The significant role of visual communication in modern computer applications is indisputable. In the case of music, various attempts have been made from time to time to translate non-visual ideas into visual codes. In computer music research, most current sound design tools allow the direct manipulation of visual representations of sound such as time-domain and frequency-domain representations, with the most notable examples being the UPIC system, Phonogramme, Lemur, and MetaSynth, among others. Associations between auditory and visual dimensions have also been extensively studied in other scientific domains such as visual perception and cognitive psychology, as well as inspired new forms of artistic expression. Although there has been such a cross-disciplinary interest in the investigation and application of visual metaphors for musical or related purposes, the quite distinct research methodologies incorporated in the above disciplines have not facilitated interdisciplinary attempts and coordination of research efforts. The proposed auditory-visual associations are primarily based on subjective judgements rather than on empirical evidence. Furthermore, the evaluation of auditory visual mappings is an issue that has generally been disregarded. This situation makes it rather difficult to find well-established methods to evaluate a particular mapping or to compare different mappings against the same evaluation criteria. This article presents efforts to set the necessary groundwork for future investigations in this area.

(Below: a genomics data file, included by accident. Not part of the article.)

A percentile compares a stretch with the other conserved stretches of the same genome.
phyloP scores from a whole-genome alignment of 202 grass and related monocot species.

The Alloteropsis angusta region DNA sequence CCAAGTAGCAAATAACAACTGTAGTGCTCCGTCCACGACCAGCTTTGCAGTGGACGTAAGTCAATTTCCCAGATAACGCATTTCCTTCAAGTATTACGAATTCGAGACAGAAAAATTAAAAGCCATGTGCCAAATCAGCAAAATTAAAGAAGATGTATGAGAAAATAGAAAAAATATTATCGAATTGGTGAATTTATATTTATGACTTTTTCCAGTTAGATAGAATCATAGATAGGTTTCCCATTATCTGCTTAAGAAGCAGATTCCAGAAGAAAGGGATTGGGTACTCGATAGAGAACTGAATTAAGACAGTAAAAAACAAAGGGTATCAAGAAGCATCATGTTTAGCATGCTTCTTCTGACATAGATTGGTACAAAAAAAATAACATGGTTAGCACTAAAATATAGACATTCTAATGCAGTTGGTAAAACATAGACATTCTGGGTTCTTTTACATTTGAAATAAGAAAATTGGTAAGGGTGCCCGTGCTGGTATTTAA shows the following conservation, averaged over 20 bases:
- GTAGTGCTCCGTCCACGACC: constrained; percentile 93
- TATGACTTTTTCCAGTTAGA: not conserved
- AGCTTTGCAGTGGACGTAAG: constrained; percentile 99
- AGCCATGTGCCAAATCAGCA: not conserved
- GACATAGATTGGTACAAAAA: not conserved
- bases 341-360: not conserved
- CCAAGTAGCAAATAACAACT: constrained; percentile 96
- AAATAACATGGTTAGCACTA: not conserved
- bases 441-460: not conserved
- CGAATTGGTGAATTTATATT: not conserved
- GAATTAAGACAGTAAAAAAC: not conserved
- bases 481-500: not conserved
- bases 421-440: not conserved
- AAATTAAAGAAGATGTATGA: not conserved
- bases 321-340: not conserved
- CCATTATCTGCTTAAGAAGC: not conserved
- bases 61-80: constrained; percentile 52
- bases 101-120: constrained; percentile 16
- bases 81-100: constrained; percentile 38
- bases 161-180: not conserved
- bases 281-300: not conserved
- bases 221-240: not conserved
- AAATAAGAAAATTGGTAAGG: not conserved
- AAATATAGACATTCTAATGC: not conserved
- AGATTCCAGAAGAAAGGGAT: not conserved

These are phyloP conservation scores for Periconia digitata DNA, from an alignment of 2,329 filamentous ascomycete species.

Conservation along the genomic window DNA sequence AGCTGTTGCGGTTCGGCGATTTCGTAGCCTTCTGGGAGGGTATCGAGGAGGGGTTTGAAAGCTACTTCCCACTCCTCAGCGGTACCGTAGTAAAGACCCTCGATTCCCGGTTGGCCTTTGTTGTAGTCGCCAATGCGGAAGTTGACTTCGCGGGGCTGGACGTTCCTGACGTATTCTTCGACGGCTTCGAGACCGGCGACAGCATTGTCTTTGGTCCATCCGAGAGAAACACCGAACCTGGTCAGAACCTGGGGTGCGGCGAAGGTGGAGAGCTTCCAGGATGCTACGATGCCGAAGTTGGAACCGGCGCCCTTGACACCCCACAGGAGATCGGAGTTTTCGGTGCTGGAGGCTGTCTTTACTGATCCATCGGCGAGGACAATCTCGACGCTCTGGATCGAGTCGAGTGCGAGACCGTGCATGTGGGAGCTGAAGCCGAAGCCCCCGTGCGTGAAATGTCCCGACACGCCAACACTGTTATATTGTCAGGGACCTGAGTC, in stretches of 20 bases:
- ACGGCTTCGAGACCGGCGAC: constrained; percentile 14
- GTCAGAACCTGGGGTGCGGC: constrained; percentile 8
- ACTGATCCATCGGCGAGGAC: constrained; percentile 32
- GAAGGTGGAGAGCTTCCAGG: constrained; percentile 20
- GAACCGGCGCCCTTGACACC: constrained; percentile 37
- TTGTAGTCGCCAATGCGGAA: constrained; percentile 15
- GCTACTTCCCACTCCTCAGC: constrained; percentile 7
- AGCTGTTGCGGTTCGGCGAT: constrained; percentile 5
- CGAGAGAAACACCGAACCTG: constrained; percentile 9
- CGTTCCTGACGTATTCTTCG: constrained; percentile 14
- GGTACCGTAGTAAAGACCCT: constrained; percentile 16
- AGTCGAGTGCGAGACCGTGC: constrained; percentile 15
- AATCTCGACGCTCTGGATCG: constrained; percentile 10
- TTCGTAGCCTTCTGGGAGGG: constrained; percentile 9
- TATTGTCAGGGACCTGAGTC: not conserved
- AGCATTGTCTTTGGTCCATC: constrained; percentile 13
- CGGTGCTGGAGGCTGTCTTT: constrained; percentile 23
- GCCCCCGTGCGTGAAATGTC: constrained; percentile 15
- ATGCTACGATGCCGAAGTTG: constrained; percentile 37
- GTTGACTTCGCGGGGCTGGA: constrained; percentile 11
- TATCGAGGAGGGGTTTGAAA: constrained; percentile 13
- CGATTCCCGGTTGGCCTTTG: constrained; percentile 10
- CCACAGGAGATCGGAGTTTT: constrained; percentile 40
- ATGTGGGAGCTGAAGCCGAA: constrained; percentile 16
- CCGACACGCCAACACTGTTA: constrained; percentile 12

A comparative evaluation of auditory-visual mappings for sound visualisation
Organised Sound 11(3): 297-307.